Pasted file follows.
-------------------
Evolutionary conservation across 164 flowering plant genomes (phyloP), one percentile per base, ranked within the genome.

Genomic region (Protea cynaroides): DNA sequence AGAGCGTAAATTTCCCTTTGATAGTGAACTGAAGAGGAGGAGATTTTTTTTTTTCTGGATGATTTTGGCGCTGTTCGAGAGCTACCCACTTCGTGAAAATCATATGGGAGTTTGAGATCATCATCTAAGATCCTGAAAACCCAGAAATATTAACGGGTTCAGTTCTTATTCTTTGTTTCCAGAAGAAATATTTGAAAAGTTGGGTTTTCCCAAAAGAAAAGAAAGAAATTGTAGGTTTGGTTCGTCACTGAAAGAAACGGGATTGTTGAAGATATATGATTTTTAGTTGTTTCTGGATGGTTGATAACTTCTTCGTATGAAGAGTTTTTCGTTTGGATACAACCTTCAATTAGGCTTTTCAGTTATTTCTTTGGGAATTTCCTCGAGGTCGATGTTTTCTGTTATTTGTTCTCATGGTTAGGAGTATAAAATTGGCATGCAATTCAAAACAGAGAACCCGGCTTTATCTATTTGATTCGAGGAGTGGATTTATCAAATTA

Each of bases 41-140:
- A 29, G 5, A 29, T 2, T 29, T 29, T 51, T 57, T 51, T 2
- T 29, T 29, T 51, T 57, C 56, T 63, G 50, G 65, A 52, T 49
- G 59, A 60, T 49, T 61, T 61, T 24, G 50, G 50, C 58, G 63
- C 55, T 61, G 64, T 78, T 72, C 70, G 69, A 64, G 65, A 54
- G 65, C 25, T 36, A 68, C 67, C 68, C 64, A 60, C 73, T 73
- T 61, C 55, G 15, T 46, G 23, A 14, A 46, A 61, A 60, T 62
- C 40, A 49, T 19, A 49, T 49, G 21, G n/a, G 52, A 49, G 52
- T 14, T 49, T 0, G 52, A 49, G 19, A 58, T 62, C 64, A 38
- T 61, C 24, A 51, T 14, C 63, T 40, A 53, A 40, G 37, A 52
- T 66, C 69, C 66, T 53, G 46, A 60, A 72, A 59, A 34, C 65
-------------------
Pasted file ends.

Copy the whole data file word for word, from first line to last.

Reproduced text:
Evolutionary conservation across 164 flowering plant genomes (phyloP), one percentile per base, ranked within the genome.

Genomic region (Protea cynaroides): DNA sequence AGAGCGTAAATTTCCCTTTGATAGTGAACTGAAGAGGAGGAGATTTTTTTTTTTCTGGATGATTTTGGCGCTGTTCGAGAGCTACCCACTTCGTGAAAATCATATGGGAGTTTGAGATCATCATCTAAGATCCTGAAAACCCAGAAATATTAACGGGTTCAGTTCTTATTCTTTGTTTCCAGAAGAAATATTTGAAAAGTTGGGTTTTCCCAAAAGAAAAGAAAGAAATTGTAGGTTTGGTTCGTCACTGAAAGAAACGGGATTGTTGAAGATATATGATTTTTAGTTGTTTCTGGATGGTTGATAACTTCTTCGTATGAAGAGTTTTTCGTTTGGATACAACCTTCAATTAGGCTTTTCAGTTATTTCTTTGGGAATTTCCTCGAGGTCGATGTTTTCTGTTATTTGTTCTCATGGTTAGGAGTATAAAATTGGCATGCAATTCAAAACAGAGAACCCGGCTTTATCTATTTGATTCGAGGAGTGGATTTATCAAATTA

Each of bases 41-140:
- A 29, G 5, A 29, T 2, T 29, T 29, T 51, T 57, T 51, T 2
- T 29, T 29, T 51, T 57, C 56, T 63, G 50, G 65, A 52, T 49
- G 59, A 60, T 49, T 61, T 61, T 24, G 50, G 50, C 58, G 63
- C 55, T 61, G 64, T 78, T 72, C 70, G 69, A 64, G 65, A 54
- G 65, C 25, T 36, A 68, C 67, C 68, C 64, A 60, C 73, T 73
- T 61, C 55, G 15, T 46, G 23, A 14, A 46, A 61, A 60, T 62
- C 40, A 49, T 19, A 49, T 49, G 21, G n/a, G 52, A 49, G 52
- T 14, T 49, T 0, G 52, A 49, G 19, A 58, T 62, C 64, A 38
- T 61, C 24, A 51, T 14, C 63, T 40, A 53, A 40, G 37, A 52
- T 66, C 69, C 66, T 53, G 46, A 60, A 72, A 59, A 34, C 65